I know it like something you’d never remember, so use a password manager for all your passwords. It’s the only way to be secure these days with password crackers and the like so easily available .
You could be creative and make something more memorable: “p4$5_w0rdz!” – we’ll harden our security shortly.
You be asked a few questions, you can simply press enter and leave these blank.
We’re going to give the new user bert some superuser privileges. Currently he is a normal mortal. This will allow bert user to run commands with administrative privileges by putting the word before each command and make him a Ubuntu Jesus (you can change to prefered deity)
# usermod -aG sudo bert
The usermod command modifies the user with ‘sudo’ rights. Heres your first sudo command, lets update your sources list (more about that in another tutorial)
# sudo apt-get update
this means that everything executed after the sudo command is run as the superuser (essentially root with a few differences)
This command updates the list of software sources, we’ll be installing various software on our server to make is useful. Things like web server software and a database, but more about that later.
You could, if you wanted, leave the server as it is, however, I would advise you to add another layer of security, especially if this vps is going to be running anything you care about.
How to Add Public Key Authentication (Using Linux or Mac Home Computers)
Follow the link at the end of this tutorial for instructions for adding RSA keys using a Windows home computer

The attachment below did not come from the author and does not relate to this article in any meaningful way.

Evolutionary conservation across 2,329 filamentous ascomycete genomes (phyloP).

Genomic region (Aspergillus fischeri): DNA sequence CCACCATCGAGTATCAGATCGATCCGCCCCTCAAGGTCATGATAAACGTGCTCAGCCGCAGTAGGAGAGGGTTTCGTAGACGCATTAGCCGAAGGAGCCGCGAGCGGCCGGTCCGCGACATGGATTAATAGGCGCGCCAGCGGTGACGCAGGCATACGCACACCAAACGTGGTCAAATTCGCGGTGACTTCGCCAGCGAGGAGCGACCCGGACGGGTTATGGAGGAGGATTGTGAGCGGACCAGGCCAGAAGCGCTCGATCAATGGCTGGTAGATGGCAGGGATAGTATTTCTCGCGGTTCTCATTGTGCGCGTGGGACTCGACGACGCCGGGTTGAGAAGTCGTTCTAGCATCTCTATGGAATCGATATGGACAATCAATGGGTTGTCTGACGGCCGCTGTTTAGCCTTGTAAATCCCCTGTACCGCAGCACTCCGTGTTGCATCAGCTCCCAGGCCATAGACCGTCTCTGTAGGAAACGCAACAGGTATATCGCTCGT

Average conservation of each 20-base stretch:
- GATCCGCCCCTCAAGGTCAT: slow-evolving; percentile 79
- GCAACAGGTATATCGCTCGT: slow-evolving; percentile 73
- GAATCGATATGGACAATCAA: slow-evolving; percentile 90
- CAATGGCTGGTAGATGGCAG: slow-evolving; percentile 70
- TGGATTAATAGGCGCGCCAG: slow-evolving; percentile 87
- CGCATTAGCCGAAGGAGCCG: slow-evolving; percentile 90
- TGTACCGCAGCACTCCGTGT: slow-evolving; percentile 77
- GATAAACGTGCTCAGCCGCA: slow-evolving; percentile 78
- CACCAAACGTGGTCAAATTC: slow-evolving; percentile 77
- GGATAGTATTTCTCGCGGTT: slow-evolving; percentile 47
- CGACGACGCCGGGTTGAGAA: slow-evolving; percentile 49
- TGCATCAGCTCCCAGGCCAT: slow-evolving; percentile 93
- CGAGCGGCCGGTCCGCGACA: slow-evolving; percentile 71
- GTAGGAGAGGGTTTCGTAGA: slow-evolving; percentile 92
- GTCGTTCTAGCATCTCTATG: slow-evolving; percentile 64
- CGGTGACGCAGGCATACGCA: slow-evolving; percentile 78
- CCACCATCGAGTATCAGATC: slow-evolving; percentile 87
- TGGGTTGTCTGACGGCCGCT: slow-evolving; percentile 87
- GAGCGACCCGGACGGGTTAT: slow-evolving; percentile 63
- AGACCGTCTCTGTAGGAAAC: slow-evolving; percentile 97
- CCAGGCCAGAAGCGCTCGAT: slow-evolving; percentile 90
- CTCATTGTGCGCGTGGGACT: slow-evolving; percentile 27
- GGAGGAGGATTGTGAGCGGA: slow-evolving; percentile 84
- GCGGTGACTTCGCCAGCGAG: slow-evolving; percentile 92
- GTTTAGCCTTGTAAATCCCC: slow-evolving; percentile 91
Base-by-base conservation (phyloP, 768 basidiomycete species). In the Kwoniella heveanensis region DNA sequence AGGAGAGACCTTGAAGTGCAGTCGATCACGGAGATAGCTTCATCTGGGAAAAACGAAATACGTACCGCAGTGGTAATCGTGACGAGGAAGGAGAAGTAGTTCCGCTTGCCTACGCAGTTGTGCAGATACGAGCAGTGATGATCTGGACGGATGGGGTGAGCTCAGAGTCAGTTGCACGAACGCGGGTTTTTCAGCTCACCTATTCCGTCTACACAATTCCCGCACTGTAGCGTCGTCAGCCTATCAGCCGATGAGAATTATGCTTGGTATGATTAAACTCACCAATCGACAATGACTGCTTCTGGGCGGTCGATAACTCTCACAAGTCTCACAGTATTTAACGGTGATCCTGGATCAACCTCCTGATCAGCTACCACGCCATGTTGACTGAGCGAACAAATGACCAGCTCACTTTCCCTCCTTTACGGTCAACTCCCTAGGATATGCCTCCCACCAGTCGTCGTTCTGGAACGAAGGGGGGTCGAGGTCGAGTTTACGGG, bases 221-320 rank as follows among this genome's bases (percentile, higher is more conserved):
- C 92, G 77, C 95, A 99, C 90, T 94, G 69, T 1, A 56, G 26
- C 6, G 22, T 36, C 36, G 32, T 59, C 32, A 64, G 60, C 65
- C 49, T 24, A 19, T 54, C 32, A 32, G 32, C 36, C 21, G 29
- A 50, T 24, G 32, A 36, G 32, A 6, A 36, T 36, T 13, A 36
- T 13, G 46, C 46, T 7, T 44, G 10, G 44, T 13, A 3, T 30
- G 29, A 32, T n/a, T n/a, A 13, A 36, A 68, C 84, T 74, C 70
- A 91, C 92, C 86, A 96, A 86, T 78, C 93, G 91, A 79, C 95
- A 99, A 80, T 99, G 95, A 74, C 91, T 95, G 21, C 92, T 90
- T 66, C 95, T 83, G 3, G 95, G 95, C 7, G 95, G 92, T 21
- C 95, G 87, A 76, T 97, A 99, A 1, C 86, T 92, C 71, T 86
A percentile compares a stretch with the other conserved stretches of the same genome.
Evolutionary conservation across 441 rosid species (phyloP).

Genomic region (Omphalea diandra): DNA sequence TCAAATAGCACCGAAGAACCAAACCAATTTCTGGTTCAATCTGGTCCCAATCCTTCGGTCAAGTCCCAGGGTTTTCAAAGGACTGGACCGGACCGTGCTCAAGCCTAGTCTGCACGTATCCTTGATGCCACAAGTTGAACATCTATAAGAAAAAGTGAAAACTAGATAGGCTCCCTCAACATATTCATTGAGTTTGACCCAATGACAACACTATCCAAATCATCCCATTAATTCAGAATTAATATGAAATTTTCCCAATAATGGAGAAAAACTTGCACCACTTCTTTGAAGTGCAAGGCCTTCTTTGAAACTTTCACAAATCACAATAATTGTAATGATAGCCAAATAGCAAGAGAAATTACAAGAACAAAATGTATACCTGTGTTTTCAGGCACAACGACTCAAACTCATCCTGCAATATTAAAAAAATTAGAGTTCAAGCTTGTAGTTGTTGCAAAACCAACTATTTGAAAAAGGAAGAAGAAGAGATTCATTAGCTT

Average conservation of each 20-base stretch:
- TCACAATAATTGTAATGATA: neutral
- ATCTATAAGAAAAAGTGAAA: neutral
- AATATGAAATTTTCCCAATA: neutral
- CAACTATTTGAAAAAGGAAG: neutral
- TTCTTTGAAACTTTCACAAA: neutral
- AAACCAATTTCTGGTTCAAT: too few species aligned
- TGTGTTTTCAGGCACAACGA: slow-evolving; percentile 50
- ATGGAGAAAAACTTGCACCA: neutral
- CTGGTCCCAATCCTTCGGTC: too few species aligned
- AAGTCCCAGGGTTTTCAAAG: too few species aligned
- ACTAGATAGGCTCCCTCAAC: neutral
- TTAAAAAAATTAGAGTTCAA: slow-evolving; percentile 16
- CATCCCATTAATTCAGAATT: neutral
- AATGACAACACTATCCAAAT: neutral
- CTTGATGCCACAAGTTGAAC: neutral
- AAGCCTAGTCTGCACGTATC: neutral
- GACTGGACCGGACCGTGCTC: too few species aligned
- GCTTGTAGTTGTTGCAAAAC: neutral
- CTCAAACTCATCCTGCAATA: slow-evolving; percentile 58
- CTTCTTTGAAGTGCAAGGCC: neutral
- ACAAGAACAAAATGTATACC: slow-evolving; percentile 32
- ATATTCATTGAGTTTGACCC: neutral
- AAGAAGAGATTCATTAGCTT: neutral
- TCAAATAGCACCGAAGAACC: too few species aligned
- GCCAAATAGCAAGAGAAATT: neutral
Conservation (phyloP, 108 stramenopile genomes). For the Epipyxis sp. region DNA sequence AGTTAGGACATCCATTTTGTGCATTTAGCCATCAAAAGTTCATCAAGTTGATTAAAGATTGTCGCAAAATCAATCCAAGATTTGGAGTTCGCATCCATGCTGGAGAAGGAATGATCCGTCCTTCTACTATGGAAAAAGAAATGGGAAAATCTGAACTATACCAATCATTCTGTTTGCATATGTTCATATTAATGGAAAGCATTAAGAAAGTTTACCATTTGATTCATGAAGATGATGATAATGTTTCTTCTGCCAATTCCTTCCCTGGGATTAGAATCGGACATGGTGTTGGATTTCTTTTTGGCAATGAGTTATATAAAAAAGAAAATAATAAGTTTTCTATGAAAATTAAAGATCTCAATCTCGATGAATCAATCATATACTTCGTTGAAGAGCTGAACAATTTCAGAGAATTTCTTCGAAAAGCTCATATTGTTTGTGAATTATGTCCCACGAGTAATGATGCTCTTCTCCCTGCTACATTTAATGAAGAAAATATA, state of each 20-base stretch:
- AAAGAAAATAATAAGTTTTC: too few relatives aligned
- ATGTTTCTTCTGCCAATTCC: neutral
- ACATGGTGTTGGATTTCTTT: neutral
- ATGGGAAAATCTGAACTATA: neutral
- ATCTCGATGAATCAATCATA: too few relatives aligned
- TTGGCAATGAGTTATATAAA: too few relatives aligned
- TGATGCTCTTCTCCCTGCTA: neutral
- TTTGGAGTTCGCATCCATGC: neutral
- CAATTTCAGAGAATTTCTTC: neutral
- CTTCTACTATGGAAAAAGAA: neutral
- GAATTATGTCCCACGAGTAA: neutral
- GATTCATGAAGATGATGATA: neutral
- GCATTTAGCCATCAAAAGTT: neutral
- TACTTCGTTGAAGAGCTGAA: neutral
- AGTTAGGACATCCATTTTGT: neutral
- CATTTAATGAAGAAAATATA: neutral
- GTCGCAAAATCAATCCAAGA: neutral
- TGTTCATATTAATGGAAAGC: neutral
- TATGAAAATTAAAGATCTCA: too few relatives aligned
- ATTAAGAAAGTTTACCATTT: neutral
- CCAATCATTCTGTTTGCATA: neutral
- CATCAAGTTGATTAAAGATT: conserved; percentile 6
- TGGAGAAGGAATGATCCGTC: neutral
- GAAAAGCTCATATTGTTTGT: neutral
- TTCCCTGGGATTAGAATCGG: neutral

The next step in securing your server is to set up public key authentication for your new user. Setting this up will increase the security of your server by requiring a private SSH key to log in.
Generate a Key Pair
We are assuming that you do not have a key pair. In this section, we are going to generate a public and private key pair, one for the remote vps and one for your home computer.
Only you, from your home computer will be able to log in to your server. You will have to take your private key on a memory stick and use that to authenticate from another computer.
To generate a new key pair, enter the following command at the terminal of your local machine (on your home computer):
Copy Public Key to VPS
There are a few ways you can tackle this one, I’m going to go with the one tend to use myself.
One your local machine (the one you use from home) type the following command
$ ssh-copy-id bert@your_server_ip
You’ll be asked for your password at the prompt. Type it in and your public key will be added to the remote user’s
.ssh/authorized_keys file of your VPS.
The private key on your local (home) machine can now be used to log into the server
$ ssh bert@your_server_ip
If all is well, you’ll be logged in and will have secured your VPS from you or anyone accidently or otherwise smiting your installation!
Windows users can follow this digital ocean tutorial to achieve the same with Putty
#commandline #cli #ssh #root #secure #rsa #authentication #sudo
Submit your review